A report has found that the cuts to Medicaid proposed in the Republican health care bill supported by President Donald Trump would hit rural America the hardest.
The Washington Post noted that uninsured rates in rural areas had declined 11 percent since the Medicaid expansion under Obamacare; that decline outpaced that of urban areas, where the decline was 9 percent. Rural areas in states which did not sign up for the expansion of Medicaid saw a 6-percent decline in uninsured rates.
This could cause problems for Trump, who received strong support from rural areas and small towns during the 2016 election.
"The role of Medicaid in small towns and rural areas grew considerably between 2008-2009 and 2014-2015 and contributed to a reduction in the total number of uninsured," the report from Georgetown University states, according to the Post.
The American Health Care Act, passed by the House in May, would cut more than $800 billion in funding for Medicaid over the next decade. According to independent projections, 23 million people would lose coverage under its provisions.
The Senate has not yet started debate on the bill.
In 2015, Medicaid provided coverage for 45 percent of children and 16 percent of adults in small towns and rural areas, compared to 38 percent and 15 percent respectively in urban areas.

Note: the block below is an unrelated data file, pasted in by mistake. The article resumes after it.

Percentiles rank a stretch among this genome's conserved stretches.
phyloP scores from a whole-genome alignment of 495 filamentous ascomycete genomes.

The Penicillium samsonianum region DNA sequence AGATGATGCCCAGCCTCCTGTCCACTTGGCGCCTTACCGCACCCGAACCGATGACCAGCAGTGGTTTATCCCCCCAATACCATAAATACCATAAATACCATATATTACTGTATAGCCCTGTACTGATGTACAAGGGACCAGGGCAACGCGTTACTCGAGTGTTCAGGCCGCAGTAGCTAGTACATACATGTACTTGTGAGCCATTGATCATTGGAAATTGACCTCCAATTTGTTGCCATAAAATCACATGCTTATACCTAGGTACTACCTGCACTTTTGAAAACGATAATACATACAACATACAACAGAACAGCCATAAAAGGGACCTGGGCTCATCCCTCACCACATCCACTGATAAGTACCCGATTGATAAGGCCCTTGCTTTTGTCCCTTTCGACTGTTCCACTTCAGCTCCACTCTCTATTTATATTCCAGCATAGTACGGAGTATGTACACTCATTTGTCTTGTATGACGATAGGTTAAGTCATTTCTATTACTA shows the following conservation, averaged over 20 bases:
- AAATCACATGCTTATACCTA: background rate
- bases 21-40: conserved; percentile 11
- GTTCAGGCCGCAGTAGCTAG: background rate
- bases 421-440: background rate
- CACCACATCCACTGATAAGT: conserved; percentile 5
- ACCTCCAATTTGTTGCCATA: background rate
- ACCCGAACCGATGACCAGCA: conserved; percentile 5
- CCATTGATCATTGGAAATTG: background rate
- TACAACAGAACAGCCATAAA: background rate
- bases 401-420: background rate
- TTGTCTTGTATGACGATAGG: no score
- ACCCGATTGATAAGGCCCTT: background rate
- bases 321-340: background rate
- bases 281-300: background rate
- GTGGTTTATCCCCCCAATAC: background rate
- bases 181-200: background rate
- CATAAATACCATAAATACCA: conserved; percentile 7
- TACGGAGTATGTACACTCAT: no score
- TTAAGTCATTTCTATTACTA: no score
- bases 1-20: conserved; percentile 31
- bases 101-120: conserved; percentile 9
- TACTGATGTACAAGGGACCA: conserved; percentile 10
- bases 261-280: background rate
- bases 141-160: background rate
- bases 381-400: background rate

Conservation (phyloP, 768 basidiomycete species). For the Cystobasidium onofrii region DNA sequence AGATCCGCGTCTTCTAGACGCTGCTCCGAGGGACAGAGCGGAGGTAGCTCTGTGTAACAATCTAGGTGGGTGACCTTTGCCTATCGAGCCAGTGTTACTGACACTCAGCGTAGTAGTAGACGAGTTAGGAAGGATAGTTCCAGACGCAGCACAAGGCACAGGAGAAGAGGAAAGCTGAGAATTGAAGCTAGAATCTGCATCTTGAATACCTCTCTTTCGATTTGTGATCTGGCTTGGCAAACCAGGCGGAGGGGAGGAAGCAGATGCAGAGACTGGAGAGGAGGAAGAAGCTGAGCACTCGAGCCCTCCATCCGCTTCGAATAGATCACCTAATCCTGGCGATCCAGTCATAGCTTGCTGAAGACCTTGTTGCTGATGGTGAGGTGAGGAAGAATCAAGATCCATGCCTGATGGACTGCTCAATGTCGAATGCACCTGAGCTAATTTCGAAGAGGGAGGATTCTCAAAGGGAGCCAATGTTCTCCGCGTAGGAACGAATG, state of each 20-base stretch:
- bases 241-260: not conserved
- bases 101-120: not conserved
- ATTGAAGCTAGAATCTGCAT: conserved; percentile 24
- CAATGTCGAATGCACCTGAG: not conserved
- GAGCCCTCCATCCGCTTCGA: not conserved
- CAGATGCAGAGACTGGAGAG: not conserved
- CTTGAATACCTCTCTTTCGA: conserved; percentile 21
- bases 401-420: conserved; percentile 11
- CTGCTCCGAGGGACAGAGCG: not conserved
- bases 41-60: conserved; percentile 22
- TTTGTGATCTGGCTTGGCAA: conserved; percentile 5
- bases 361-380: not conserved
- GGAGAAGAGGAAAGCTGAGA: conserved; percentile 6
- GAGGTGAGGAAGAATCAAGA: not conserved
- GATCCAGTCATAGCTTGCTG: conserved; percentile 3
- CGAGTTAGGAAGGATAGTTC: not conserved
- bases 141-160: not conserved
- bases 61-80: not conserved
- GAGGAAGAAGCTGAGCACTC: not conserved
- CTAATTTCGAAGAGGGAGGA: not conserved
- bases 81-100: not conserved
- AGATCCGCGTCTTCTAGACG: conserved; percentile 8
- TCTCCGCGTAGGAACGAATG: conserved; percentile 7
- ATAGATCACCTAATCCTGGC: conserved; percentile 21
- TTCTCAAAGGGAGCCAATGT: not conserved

The report also found that 13 states have more than 20 percent of their adults enrolled in Medicaid. Arizona topped that list with 34 percent.
In 14 states, Medicaid covers more than 50 percent of children; in Arkansas and Mississippi, rates rise to more than 60 percent.
"There is no doubt that children and families in small towns would be disproportionately harmed by cuts to Medicaid," Joan Alker, the executive director of the Center for Children and Families at Georgetown University, told The Times-Picayune.
On June 6, Medicaid enrollees and their supporters held "Don't Cap My Care" rallies in cities across the country. Approximately 400 people rallied at Capitol Hill in Washington.
"It's frustrating and scary," said Cindy Jennings, who attended a protest. "I need to stay healthy to care for him," she added, referring to her son, who is disabled.
Senate Democrats have indicated they will resist plans to cut Medicaid and emphasize the impact it would have on rural areas.
"Usually in health care, you're providing health care; you're improving it," said Democratic Sen. Bob Casey, according to the Charlotte Observer. "This is a scheme to give very wealthy people even more. It's repeal and decimate."
Republicans have countered that the cuts do not mean the end of Medicaid, since states will receive the powers to maintain and fund Medicaid programs as they see fit.